We've been reprinting or linking to Rob Balder's PartiallyClips comics for more than six years. (I believe that this was our first link, and this was our second one.) Now Rob has handed the strip over to Tim Crist, who started right out with a lexicographical theme:
(As always, click on the image for a larger version.) Read the rest of this entry »
Read the rest of this entry »
Posting on behalf of Phil Resnik:
This post brings together a bunch of news about language-related efforts to help out in Haiti:
In his latest article, "Packing a Series of Pluses," New York Times tech columnist David Pogue went 1 for 2 in his phonetic terminology:
Apparently, the people in positions of power at Palm weren’t completely pleased with the plethora of P’s in the appellations “Palm Pre” and “Palm Pixi,” the app phones Palm produced for Sprint. Palm has now expanded the parade of P’s with a pair of improved products: the Palm Pre Plus and Palm Pixi Plus.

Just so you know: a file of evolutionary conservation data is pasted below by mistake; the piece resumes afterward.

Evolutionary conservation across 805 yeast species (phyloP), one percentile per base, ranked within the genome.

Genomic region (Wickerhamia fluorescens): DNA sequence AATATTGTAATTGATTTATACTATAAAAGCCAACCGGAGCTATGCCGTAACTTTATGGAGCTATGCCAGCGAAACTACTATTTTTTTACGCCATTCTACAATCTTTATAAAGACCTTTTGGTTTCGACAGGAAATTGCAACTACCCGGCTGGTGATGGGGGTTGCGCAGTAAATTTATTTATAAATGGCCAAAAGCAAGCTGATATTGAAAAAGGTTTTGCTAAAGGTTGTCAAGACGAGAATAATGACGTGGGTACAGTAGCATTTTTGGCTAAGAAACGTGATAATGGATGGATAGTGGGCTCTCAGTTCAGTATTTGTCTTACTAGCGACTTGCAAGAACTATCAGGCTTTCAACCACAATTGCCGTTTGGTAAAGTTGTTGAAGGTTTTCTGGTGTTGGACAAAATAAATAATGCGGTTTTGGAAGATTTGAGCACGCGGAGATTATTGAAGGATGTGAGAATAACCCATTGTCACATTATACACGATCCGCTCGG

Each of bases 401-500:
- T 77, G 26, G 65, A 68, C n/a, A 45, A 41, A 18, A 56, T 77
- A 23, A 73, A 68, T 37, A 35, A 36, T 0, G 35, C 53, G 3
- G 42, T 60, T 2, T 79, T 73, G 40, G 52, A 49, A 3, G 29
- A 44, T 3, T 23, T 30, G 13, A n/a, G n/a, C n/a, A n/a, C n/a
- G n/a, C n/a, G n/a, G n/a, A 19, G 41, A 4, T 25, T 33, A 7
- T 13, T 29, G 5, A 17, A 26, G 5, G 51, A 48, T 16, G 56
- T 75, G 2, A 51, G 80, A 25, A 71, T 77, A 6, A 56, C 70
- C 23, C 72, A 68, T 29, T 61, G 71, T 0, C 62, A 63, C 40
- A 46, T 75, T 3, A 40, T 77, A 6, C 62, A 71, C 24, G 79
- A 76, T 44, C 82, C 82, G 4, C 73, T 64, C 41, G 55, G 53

(We’ll pause while you repair your palate after all those plosives.)
From reader JHG:
Is it just my perception, or is the phrase "on-point" in the midst of a meteoric rise in usage and a de facto expansion in meaning? I have heard it used repeatedly as a general term of approval or commendation rather than to mean only "germane." We may not have the next "cool" on our hands, but I think there's a trend here. Any way to validate one listener's perceptions with some research?